Taipei, Taiwan – Rinse your mouth with warm water for 30 minutes and swallowing will allow your stomach acid to kill COVID-19. Regular hot baths can also prevent you from getting the virus.
These are just a few of the pieces of advice given in a seven minute audio clip of a woman claiming to be Taiwanese lawmaker Tsai Pi-ru running the social messaging app LINE last week.
It is accompanied by a note in traditional Chinese: “Very important! Listen to the whole thing! This is the sharing of Tsai Pi-ru (information), I have listened to it twice, for your reference. ”
The audio clip and the advice were both fake and Tsai, a skilled nurse who volunteered at hospitals during the pandemic, quickly acted to crack it down. But such posts have been noticed on Taiwan’s social media since the island worst outbreak yet of COVID-19 started earlier this month.
“Beginning on May 12 (a day after Taiwan declared community shipment), a lot of disinformation was trying to stir up panic in the local area of Taiwan,” said Puma Shen, director of DoubleThink Labs, a Taipei based-NGO that monitors disinformation and digital surveillance.
Disinformation campaigns have had a different recognition last month, he said.
First, they show up on Twitter accounts, then on YouTube and in individual and group LINE chats. After that, voice messages claiming to be from members of Taiwan’s elite started popping up.
In recent days, fake posts from news sites such as the unreliable Liberty Times and Hong Kong’s pro-democracy publication Apple Daily have also been posted on Facebook pages that aimed at animal lovers and supporters of President Tsai Ing-wen, who claimed he and other political elites secretly contracted with COVID-19, according to Shen.
The fake news was also accompanied by so-called Shen “propaganda” posts with claims such as China offering to sell the COVID-19 vaccine to Taiwan, which struggled last year to get a sufficient dose for of its population of 23 million – even if the home vaccine is due to infiltrate this summer.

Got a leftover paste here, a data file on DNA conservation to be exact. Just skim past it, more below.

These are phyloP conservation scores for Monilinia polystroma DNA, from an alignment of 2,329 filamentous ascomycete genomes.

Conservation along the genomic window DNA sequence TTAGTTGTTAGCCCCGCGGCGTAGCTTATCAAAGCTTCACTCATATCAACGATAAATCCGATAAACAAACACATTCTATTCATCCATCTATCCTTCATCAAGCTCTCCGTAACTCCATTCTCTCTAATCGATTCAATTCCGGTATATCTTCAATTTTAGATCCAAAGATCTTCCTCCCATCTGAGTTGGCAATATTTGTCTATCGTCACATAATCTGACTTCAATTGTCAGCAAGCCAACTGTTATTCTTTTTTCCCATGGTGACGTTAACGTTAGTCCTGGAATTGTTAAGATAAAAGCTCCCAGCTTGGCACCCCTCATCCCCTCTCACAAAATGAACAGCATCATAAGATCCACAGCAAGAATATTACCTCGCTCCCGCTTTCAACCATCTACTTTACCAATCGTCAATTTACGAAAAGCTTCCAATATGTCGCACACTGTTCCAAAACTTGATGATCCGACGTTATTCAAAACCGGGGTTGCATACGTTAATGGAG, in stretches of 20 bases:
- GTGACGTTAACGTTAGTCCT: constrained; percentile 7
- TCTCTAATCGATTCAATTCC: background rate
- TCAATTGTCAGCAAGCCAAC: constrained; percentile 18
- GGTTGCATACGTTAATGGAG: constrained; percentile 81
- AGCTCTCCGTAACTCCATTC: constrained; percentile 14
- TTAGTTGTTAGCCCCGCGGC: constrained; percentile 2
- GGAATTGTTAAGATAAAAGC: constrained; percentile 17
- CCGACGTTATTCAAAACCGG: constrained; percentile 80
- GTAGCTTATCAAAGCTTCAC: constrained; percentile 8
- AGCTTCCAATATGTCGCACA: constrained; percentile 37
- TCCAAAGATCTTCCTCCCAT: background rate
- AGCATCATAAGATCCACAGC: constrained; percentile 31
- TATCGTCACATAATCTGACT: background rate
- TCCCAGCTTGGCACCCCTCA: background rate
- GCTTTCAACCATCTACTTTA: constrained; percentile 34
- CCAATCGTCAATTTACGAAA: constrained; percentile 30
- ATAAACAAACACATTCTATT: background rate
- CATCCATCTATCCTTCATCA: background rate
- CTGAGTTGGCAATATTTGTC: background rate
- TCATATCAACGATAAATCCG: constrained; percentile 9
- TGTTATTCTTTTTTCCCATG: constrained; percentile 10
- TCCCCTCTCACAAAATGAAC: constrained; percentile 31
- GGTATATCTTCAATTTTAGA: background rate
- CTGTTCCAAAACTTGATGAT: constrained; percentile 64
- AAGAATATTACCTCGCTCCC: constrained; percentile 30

Sowing conflict and fear
While disinformation campaigns are not new in Taiwan, that is regularly targeted at China’s good oil propaganda machine and its local supporters, the recent COVID-19 campaign has serious health implications.
Over the weekend, Deputy Interior Minister Chen Tsung-yen said posts about the president’s health were “really fake news” coming from “cognitive warfare” against the Taiwanese.
“Compared to last year, this year has been more and more intense information and one of the reasons the public is panicking,” said Robin Lee, project manager at MyGoPen, an independent research site. to the fact in Taiwan that the English name is similar to the Taiwanese pronunciation of “Don’t Lie”.
Taiwanese society was particularly exposed to fake news last month as it was associated with the first phase of the country’s lockdown in a year and a half that successfully contained the virus.
Even if daily cases range between 200 and 300 – lower compared to neighbors like Japan – the outbreak is even more severe and there is a lot of moral loss in some areas.
Last year, Taiwan this year went more than 250 days without a single local case of coronavirus and by the end of April, the total number of local cases had reached nearly 1,200 thanks. an aggressive tracking contact program and mandatory 14-day quarantine for travelers.
However, the recent outbreak has been linked to pilots of national carrier China Airlines – which will have to be subjected to a much shorter quarantine period – and led to the government closing down schools across the island. for the first time since early 2020 and called for residents to work from home if possible.
Fake news island
As fast-paced test stations have grown around Taiwan and panic-buying has returned, instant noodle sections have been temporarily cleaned up in many grocery stores, a fake news has also returned. But at this hour, many of the posts and messages are more credible.